Skip to main content

tv   The Pulse  Bloomberg  March 31, 2015 4:00am-6:01am EDT

4:00 am
francine: not satisfied creditors as greece's cash dwindle. tricky issues to be resolved how secretary of state john kerry describes the hurdles to reach a nuclear deal with iran. luxury merger. the aunt holly and destiny of italian -- the italian rival. ♪ francine: welcome to "the pulse ." i am francine lacqua.
4:01 am
let's quickly chuckled the markets to cause we have quite a good quarter to talk about. european shares extending their biggest quarter expansion since 1999. the benchmark equity measures in germany and portugal rallied more than 20%. this comes as we have the qe program and economic data that was slightly better than forecast in the last two years. we are expecting a lot more to come. we have employment figures and consumption figures later this week amongst the 18 european countries greece is the only one falling for the quarter. let's kick off with greece and a search for allies and a search for allies in the fight against austerity britain creditors protecting greece proposal and alexis tsipras is pushing to look further for support. domestically and abroad.
4:02 am
hans nichols has it. first of all, tell us more about the reform proposal. we had at the official list and they want more. hans: officials are unimpressed by the 15 page document for the it raises about 3.7 billion in revenue and that is above what they expected to raise. they give you the point of its surplus -- surplus. basically going after high net with individuals, people with a lot of tax revenue they think they can capture. 400 million from rules and three under 50 million euros from an auction cell at 1.5 billion euros from state asset sales. the other government -- talking about the significance of the
4:03 am
debate in athens last night and am supposed to go for 70 minutes and went for 4 hours. quite a lively discussion for we had angela merkel. and she seemed to indicate that some willingness to give -- to really help greece make their payments get over the finish line. this is crucial, if it is unpopular in germany here is what she said. she said what i am doing doesn't rely on the polls which are very quite a bit but will greece be able to fulfill the expectations that we all have? one more note on mr. sievers and he talked about having a third bailout package in june but those talks would start in june and back of the what the news merkel is referring to. francine: thank you. athens to nilkos, what is the latest on the cash situation? nikos: it is tight, they have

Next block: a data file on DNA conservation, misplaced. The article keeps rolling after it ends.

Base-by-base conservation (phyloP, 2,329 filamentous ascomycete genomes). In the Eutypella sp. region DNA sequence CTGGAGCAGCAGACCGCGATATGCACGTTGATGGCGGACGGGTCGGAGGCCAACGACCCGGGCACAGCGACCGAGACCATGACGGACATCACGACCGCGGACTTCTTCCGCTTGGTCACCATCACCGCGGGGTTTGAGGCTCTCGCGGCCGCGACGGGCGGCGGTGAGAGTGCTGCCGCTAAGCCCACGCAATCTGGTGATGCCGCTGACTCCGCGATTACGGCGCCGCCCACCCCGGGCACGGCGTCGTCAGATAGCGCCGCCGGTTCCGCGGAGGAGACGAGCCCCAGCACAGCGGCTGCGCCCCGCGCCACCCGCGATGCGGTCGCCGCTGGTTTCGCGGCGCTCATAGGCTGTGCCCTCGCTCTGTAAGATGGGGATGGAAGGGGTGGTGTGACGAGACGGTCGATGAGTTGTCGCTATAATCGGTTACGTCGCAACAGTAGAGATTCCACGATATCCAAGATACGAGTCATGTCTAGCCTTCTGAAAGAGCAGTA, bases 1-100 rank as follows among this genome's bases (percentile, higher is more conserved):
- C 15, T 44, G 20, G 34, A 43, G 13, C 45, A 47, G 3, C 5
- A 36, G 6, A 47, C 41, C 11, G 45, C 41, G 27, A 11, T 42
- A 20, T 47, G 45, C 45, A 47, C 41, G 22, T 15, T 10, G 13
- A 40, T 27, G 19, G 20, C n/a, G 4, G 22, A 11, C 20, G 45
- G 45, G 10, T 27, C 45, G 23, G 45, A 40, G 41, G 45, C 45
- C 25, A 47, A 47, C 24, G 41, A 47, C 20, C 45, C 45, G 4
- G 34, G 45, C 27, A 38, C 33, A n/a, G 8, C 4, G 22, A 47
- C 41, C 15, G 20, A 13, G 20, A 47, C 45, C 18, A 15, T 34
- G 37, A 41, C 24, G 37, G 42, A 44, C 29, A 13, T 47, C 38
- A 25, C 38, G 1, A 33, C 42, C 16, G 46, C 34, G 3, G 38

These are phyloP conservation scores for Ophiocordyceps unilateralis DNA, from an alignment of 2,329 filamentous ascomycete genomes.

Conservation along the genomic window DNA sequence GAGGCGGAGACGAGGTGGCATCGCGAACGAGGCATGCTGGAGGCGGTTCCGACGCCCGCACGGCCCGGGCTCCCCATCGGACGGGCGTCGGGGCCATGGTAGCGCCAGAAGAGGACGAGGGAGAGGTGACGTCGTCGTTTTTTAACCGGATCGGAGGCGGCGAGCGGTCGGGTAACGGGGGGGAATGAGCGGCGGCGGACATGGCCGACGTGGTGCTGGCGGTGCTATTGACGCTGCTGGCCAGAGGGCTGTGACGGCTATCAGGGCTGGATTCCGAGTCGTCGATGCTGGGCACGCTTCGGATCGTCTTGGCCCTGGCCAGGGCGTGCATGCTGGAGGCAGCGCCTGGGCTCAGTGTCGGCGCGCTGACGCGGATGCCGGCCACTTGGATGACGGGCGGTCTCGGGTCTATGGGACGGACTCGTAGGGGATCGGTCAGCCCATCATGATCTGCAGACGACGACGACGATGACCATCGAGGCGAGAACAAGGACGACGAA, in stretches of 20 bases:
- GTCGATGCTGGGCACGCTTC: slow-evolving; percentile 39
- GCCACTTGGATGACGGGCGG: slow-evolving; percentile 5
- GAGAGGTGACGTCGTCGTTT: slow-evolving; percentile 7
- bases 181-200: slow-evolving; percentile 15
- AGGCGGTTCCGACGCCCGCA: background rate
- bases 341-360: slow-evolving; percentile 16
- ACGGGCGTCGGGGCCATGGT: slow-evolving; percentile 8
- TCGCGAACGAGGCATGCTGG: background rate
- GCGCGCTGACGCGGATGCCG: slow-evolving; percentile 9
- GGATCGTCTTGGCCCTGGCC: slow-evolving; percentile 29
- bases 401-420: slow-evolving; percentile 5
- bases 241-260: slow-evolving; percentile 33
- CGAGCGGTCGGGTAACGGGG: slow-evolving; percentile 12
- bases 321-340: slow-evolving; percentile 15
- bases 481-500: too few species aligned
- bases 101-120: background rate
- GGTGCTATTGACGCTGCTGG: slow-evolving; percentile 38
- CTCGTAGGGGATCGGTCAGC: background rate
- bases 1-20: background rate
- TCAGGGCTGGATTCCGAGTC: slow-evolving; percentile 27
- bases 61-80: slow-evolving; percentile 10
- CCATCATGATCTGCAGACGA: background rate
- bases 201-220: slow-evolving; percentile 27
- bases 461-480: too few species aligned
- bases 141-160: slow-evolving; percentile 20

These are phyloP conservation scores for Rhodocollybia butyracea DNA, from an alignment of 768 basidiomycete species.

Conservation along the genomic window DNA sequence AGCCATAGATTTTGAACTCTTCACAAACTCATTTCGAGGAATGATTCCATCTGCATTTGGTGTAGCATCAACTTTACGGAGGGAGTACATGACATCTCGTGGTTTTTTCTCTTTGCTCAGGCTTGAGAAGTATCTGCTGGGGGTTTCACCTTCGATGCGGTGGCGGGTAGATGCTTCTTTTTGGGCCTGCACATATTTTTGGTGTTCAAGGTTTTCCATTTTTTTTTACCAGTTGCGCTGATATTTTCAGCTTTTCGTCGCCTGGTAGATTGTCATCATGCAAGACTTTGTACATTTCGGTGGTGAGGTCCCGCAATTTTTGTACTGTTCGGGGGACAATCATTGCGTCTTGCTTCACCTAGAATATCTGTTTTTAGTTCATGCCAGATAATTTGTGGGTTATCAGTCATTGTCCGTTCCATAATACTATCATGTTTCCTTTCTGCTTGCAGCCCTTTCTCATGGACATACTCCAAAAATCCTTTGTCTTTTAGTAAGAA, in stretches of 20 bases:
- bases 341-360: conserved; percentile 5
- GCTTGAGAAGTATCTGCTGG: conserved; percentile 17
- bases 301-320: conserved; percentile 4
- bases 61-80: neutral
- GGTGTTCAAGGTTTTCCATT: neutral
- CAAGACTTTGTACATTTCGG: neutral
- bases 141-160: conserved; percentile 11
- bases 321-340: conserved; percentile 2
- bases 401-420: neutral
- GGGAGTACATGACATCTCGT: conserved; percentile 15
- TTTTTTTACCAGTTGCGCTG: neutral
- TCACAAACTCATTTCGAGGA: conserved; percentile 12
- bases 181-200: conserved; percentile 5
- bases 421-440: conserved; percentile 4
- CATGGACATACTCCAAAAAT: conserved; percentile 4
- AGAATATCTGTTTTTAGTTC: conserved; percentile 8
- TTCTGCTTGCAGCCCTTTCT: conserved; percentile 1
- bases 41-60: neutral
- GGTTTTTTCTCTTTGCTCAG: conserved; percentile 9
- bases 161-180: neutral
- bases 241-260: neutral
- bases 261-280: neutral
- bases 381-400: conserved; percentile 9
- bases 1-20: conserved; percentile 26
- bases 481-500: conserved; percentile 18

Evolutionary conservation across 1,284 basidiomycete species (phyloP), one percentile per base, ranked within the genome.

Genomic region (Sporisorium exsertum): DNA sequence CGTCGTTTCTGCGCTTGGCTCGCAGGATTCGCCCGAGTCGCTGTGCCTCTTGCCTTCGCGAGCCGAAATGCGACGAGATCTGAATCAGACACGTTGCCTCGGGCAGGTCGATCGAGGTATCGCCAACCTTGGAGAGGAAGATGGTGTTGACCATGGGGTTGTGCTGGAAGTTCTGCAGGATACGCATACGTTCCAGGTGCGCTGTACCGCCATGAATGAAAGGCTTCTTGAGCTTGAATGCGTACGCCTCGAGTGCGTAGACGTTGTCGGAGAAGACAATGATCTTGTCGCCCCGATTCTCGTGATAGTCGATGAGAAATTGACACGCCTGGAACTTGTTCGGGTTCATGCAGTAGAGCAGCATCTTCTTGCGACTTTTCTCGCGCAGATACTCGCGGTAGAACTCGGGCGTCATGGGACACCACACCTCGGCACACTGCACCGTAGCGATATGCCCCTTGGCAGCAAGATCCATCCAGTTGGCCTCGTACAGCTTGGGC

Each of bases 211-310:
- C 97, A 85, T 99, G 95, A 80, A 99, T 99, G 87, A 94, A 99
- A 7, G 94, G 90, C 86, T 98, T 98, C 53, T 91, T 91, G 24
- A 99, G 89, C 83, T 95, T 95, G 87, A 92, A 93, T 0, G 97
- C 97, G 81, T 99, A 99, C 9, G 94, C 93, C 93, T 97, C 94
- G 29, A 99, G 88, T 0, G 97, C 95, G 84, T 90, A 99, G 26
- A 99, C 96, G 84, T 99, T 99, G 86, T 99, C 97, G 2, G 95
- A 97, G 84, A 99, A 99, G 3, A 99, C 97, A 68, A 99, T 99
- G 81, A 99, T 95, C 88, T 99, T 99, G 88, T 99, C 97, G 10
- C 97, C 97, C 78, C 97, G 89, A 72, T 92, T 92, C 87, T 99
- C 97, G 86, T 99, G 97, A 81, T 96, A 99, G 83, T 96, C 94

4:04 am
run out of cash. they are using some government sectors and it is like universities, hospitals to pay pensions and salaries. this is not the first time this is happening but it seems to be more severe than ever it we do not know exactly when the buffers will be depleted of but a matter of weeks and not months. francine: what are the chances of greece turning to russia as a source of funding? nikos chrysoloras: well, this is been a persistent theme since the beginning of the debt crisis. political forces in greece and should have instead of asking for an eu bailout, it should come from russia or even china. the truth is that at the greek
4:05 am
bailout, the amount invested in negligible and the size of the euro economy, was equal to about 20% of actual gdp. even if russia for some reason wanted to bailout degrees, it could not afford it. this does it mean that the political partner is -- greece's biggest trading partner mostly because the government is dependent on fuel. and it was the fastest-growing market for greek tourism. and the sections imposed on russia -- sanctions imposed on russia is catastrophic on the in economic and marvin. francine: how are the negotiations going to play out will there be further deadlines? hans: greece needs to start
4:06 am
making payments, pension salary. on april 9, the imf payment due and that is about 453 million euros. in mid april, 2 key bills that will be rolled over for 4 billion euros. it is the imf payment everybody is focused on. will it be liquid enough frankly to pay them? on the team bill, will bring banks be able to buy that debt was mark that's why will listen to the chairman of what the ecb has to say in brussels when he testifies in front of the european parliament. francine: a lot to watch out for hans nichols and nikos chrysoloras. now to iran. sergey lavrov will return to take part in that the talks according to a russian delegation a member who asked not to be named. it could be tricky issues as
4:07 am